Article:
It's time to have a look again at Burberry (BRBY), shares in which I have loved for a number of years (even if I have never bought one of its products personally). But the shares have been a bit volatile so far this year, as I noted the other week with the surprise decision by the company’s CEO to leave. So whilst further insights on who may be the next CEO is more of an issue for later in the year, why are the company’s shares recently down given its ‘excellent progress’ comment about year-to-date sales?
The latest good news from the outgoing CEO was that there was ‘strong growth across our strategic categories’, citing the leather goods and outerwear areas. Certainly, it is pretty positive to be able to say that comparable store sales rose 90% year-on-year during the first quarter, and even 1% above the level seen two years ago. Pretty impressive stuff giving travel sales in fancy airport locations and related were down from 30% of sales back in 2019 to just 7% now. Of course sales and profits can easily be very different things, but it is not changing its forward views on the latter. Few companies do this after the first quarter but, listening to everything it said earlier today, chances of a profit upgrade later this year remains a possibility in my opinion.
There are a combination of positive comments about America (‘full-price comparable store sales more than double’) and in east Asia (‘mainland China increased more than 55% and Korea more than 90%’). Generally stores are reopening too - even if unsurprisingly more and more rich youngsters buy online - even if ‘35% are still operating on reduced hours and business in Europe and much of Asia is still heavily impacted by the significant decline of international tourist traffic’. Far more important - as shown by the recent ‘presentation in the striking Millennium Mills at the Royal Victoria Docks in East London’ - multiple elements of its fashion market are progressing well. In terms of fears about potential crumbling by Chinese purchasers (as I mentioned at the above article and also earlier this year HERE), it is all evolving on other angles. It talks about ‘extended supply chain to 46% by 2030 and reaching net zero by 2040, 10 years ahead of the 1.5°C pathway set out in the Paris Agreement’, which it seems much more worried about than potential issues in west China. Funny that...but let’s face it, any company around the world selling materially to China often will cite a bunch of different underlying opinions.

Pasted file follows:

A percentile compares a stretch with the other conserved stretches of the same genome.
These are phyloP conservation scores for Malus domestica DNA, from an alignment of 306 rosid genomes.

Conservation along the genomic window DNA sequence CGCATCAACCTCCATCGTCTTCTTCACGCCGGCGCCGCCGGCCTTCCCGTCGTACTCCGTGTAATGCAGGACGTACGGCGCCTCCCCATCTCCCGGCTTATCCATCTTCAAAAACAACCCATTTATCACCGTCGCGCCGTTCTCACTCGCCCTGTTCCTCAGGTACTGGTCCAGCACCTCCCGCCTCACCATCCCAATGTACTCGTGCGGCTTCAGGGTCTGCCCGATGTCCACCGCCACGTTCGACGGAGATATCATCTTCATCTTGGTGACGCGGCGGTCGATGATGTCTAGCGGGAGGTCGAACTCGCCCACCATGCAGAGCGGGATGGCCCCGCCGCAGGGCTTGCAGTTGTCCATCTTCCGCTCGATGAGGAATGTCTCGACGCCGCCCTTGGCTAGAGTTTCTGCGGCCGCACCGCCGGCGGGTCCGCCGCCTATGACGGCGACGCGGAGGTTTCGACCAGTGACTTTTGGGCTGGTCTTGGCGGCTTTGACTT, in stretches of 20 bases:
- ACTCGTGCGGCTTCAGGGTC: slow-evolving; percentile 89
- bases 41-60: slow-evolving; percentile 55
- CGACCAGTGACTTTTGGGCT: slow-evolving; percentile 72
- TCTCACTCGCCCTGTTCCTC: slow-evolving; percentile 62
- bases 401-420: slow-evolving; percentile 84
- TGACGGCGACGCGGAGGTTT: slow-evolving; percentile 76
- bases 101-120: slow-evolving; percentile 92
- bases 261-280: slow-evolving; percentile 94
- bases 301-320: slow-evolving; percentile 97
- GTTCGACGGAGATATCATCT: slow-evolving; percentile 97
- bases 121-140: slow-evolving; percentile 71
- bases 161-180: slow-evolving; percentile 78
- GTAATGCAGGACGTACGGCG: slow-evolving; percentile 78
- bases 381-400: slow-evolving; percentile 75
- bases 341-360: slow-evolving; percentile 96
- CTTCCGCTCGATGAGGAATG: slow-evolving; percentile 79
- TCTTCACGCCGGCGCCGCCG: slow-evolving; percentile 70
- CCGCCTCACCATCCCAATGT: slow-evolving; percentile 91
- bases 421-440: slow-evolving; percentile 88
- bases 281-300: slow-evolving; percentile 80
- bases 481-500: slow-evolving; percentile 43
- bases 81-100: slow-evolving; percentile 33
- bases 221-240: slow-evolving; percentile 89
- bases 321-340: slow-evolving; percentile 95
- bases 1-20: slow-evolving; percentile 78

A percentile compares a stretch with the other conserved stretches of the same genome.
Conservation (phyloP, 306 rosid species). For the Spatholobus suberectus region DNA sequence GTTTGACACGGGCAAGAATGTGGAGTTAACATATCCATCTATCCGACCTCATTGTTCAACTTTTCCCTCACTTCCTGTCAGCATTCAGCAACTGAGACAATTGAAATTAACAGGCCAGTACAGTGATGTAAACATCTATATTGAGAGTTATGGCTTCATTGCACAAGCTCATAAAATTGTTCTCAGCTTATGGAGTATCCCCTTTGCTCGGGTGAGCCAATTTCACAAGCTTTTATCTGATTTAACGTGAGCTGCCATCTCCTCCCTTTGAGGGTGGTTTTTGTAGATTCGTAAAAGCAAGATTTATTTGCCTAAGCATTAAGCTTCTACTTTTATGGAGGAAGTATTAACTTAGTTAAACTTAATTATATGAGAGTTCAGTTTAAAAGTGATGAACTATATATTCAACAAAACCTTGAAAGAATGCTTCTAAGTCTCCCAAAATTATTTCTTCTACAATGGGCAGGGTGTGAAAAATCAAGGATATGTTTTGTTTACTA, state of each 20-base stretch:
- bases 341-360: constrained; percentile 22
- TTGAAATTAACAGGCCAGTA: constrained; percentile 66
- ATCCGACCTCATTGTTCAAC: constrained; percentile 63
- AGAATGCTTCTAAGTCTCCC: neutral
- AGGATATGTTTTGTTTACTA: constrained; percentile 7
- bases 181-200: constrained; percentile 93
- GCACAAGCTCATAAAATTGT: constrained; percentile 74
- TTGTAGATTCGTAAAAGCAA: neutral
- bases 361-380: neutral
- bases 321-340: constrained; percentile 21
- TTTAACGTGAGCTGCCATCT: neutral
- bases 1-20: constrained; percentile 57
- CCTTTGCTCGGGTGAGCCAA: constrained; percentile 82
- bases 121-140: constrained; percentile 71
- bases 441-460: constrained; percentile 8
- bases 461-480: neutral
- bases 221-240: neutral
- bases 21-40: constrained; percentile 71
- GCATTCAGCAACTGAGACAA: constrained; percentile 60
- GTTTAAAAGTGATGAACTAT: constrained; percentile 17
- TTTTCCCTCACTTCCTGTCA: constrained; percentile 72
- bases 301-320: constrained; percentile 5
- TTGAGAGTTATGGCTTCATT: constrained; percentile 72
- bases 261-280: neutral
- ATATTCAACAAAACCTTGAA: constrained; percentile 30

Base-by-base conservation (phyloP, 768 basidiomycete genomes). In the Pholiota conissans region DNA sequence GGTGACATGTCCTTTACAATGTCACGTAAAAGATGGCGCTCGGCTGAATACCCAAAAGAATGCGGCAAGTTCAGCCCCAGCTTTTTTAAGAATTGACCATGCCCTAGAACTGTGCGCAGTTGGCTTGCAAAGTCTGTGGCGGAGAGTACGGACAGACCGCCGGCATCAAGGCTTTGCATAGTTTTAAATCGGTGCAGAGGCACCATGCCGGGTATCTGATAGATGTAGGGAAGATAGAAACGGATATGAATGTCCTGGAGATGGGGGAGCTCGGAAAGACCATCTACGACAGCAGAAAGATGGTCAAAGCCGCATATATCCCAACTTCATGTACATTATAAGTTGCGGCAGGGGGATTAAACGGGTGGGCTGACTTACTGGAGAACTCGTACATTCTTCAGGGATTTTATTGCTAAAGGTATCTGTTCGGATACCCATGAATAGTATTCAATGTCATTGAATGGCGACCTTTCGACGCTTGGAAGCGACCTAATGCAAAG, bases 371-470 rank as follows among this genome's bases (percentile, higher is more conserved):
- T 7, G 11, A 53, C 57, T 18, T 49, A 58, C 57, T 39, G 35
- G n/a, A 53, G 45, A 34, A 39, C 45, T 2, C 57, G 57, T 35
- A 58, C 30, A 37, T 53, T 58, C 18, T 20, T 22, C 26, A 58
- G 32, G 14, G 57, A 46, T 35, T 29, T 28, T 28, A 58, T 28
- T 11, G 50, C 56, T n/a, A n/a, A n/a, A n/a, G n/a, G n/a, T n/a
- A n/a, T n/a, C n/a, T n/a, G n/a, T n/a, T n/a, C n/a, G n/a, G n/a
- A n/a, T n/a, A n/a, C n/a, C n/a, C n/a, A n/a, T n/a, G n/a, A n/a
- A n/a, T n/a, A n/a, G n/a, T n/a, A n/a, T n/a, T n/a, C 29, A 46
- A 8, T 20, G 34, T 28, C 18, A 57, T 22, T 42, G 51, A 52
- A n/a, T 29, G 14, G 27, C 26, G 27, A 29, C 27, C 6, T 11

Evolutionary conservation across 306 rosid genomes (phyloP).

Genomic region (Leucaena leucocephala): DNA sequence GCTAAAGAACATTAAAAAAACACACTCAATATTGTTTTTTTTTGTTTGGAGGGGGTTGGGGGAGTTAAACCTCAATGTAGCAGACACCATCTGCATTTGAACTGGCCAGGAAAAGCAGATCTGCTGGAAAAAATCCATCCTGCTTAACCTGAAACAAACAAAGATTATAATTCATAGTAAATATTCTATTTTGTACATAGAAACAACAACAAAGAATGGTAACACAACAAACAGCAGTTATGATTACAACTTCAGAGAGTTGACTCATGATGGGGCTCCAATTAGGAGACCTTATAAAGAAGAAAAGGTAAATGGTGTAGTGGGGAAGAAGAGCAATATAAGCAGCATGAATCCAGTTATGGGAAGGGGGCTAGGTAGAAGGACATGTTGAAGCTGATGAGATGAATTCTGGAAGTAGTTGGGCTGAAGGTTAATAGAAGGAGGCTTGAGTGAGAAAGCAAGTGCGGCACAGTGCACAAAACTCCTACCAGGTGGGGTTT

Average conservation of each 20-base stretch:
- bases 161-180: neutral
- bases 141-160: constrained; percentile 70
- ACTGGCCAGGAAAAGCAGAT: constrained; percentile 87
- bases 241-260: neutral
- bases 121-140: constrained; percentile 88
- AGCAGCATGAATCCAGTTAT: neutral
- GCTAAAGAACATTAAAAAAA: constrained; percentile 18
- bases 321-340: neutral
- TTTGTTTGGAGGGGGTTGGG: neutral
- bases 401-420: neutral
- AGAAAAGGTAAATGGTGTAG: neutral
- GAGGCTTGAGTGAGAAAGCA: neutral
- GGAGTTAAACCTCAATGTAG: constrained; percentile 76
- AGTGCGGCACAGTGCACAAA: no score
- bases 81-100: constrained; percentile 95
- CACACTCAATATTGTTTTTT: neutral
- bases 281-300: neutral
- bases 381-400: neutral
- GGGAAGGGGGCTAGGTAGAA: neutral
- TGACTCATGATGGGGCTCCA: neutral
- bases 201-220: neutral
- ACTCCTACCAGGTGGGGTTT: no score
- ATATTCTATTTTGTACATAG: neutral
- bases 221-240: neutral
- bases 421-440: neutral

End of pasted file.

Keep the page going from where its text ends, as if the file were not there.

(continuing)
In short though, I thought the Q1 update generally read well and the scope for a sub x20 EV:EBIT multiple in the company’s year to the end of March 2022 is very plausible. The shares might be down (and slightly shy of a twenty quid share price) but my adding levels still remain below £18 and then sub £16 share prices. Burberry - with its very strong balance sheet and long-term history - is a nice combination of continuing UK/European/US expensive buyers with an emerging demand from the rising number of rich Chinese people, a strategy that is not going to go away in the 2020s. One day it would not surprise me if the Chinese try to buy the stock, but you should never invest even moderately for that reason. A good balance sheet, product demand growing and the rise and rise of the Chinese chav concept means that it won’t struggle to hire a new CEO, especially as its leading (Italian) fashion designer is no doubt about to be paid a big bonus. That’s why I may not get my credit card out to buy a product in its stores or online, but I am very happy holding the shares. Keep on BUYing if you do not hold any yourself. You even get a couple of percent dividend too.
Filed under: Burberry, Parsley Box, FirstGroup, IQGeo, Castillo Copper, TomWinnifrith.com
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